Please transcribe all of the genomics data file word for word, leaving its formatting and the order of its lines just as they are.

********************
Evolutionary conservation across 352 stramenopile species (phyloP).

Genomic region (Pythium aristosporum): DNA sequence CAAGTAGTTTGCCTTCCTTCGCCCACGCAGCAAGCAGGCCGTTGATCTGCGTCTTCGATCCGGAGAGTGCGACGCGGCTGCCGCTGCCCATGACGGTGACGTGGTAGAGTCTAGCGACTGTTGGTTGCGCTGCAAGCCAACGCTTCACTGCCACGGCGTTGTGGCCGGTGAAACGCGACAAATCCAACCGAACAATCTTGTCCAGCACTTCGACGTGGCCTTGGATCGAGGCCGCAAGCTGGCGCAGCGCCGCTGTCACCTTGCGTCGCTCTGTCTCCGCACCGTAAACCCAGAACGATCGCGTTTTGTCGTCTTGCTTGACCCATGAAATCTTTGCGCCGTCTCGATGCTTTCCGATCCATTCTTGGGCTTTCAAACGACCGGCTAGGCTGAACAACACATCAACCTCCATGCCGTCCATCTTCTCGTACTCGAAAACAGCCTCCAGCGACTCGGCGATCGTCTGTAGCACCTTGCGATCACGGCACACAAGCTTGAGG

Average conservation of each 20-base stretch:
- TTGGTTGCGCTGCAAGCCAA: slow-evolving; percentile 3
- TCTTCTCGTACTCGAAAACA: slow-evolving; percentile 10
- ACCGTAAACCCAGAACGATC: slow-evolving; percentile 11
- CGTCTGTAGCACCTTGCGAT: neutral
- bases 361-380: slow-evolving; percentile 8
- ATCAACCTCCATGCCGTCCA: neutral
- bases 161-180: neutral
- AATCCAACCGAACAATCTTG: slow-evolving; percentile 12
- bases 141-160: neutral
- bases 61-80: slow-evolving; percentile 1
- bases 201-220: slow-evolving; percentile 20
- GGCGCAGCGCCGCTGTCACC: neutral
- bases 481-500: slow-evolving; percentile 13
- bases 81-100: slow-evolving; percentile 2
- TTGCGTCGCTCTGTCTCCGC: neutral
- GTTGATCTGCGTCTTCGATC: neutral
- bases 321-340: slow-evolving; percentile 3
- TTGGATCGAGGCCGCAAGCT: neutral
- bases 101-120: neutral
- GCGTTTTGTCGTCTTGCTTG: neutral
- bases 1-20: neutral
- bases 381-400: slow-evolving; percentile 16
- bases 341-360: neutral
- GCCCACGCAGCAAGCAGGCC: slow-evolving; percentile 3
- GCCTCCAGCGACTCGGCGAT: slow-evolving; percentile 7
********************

Evolutionary conservation across 352 stramenopile species (phyloP).

Genomic region (Pythium aristosporum): DNA sequence CAAGTAGTTTGCCTTCCTTCGCCCACGCAGCAAGCAGGCCGTTGATCTGCGTCTTCGATCCGGAGAGTGCGACGCGGCTGCCGCTGCCCATGACGGTGACGTGGTAGAGTCTAGCGACTGTTGGTTGCGCTGCAAGCCAACGCTTCACTGCCACGGCGTTGTGGCCGGTGAAACGCGACAAATCCAACCGAACAATCTTGTCCAGCACTTCGACGTGGCCTTGGATCGAGGCCGCAAGCTGGCGCAGCGCCGCTGTCACCTTGCGTCGCTCTGTCTCCGCACCGTAAACCCAGAACGATCGCGTTTTGTCGTCTTGCTTGACCCATGAAATCTTTGCGCCGTCTCGATGCTTTCCGATCCATTCTTGGGCTTTCAAACGACCGGCTAGGCTGAACAACACATCAACCTCCATGCCGTCCATCTTCTCGTACTCGAAAACAGCCTCCAGCGACTCGGCGATCGTCTGTAGCACCTTGCGATCACGGCACACAAGCTTGAGG

Average conservation of each 20-base stretch:
- TTGGTTGCGCTGCAAGCCAA: slow-evolving; percentile 3
- TCTTCTCGTACTCGAAAACA: slow-evolving; percentile 10
- ACCGTAAACCCAGAACGATC: slow-evolving; percentile 11
- CGTCTGTAGCACCTTGCGAT: neutral
- bases 361-380: slow-evolving; percentile 8
- ATCAACCTCCATGCCGTCCA: neutral
- bases 161-180: neutral
- AATCCAACCGAACAATCTTG: slow-evolving; percentile 12
- bases 141-160: neutral
- bases 61-80: slow-evolving; percentile 1
- bases 201-220: slow-evolving; percentile 20
- GGCGCAGCGCCGCTGTCACC: neutral
- bases 481-500: slow-evolving; percentile 13
- bases 81-100: slow-evolving; percentile 2
- TTGCGTCGCTCTGTCTCCGC: neutral
- GTTGATCTGCGTCTTCGATC: neutral
- bases 321-340: slow-evolving; percentile 3
- TTGGATCGAGGCCGCAAGCT: neutral
- bases 101-120: neutral
- GCGTTTTGTCGTCTTGCTTG: neutral
- bases 1-20: neutral
- bases 381-400: slow-evolving; percentile 16
- bases 341-360: neutral
- GCCCACGCAGCAAGCAGGCC: slow-evolving; percentile 3
- GCCTCCAGCGACTCGGCGAT: slow-evolving; percentile 7